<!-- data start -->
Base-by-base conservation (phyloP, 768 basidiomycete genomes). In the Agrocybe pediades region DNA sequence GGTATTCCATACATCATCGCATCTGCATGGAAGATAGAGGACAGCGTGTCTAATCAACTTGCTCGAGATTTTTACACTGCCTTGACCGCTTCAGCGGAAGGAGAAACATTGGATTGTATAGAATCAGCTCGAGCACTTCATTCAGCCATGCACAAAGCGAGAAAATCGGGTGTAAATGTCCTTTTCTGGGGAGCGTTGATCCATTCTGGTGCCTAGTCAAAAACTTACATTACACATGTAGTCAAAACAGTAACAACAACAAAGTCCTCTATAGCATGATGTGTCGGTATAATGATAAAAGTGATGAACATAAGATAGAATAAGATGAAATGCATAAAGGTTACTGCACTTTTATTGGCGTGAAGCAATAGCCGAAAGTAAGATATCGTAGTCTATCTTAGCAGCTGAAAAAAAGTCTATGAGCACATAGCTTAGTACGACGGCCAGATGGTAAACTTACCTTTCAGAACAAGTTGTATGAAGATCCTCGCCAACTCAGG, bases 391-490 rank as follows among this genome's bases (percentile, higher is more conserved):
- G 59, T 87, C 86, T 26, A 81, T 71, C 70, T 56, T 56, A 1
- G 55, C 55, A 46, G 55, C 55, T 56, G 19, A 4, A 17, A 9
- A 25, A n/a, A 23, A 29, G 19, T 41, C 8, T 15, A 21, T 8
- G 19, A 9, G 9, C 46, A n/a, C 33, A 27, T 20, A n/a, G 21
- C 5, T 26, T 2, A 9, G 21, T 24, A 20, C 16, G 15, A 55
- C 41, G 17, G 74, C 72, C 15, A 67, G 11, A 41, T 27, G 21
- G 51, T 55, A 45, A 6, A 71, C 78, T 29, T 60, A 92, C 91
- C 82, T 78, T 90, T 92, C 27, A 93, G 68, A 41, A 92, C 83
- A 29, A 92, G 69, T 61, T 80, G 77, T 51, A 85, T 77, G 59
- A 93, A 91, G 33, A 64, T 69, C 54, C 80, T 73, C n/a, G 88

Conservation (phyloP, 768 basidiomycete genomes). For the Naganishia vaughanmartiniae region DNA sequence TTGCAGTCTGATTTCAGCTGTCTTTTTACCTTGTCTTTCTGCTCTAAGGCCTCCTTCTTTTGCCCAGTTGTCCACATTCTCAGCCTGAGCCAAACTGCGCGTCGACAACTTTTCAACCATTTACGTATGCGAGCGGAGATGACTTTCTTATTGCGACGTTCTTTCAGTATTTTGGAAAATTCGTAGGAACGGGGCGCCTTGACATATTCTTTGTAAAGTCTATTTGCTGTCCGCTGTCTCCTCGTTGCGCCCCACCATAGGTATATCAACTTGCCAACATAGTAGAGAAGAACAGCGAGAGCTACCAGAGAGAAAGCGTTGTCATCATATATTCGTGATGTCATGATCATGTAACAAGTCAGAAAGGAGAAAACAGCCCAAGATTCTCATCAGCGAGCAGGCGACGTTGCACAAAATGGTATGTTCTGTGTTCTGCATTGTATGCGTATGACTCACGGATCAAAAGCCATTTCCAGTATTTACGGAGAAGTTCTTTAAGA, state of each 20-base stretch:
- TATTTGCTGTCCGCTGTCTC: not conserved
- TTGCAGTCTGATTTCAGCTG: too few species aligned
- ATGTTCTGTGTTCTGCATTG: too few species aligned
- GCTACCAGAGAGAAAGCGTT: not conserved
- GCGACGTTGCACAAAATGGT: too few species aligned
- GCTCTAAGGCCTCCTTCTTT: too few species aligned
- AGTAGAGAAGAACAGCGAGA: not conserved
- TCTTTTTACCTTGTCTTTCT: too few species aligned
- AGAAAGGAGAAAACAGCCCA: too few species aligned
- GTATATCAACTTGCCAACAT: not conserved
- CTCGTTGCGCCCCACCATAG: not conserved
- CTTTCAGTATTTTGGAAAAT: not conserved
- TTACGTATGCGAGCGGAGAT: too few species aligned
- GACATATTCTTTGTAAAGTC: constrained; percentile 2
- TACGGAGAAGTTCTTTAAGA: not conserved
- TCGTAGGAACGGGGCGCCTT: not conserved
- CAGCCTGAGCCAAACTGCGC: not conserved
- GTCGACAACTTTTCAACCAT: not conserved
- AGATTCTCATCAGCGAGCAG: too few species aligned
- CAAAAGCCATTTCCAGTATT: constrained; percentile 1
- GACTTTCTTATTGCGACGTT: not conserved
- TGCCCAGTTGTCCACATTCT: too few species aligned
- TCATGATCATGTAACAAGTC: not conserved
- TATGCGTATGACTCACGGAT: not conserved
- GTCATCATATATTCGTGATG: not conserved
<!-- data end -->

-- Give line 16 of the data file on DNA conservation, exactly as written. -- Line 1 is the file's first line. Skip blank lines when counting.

- GCTACCAGAGAGAAAGCGTT: not conserved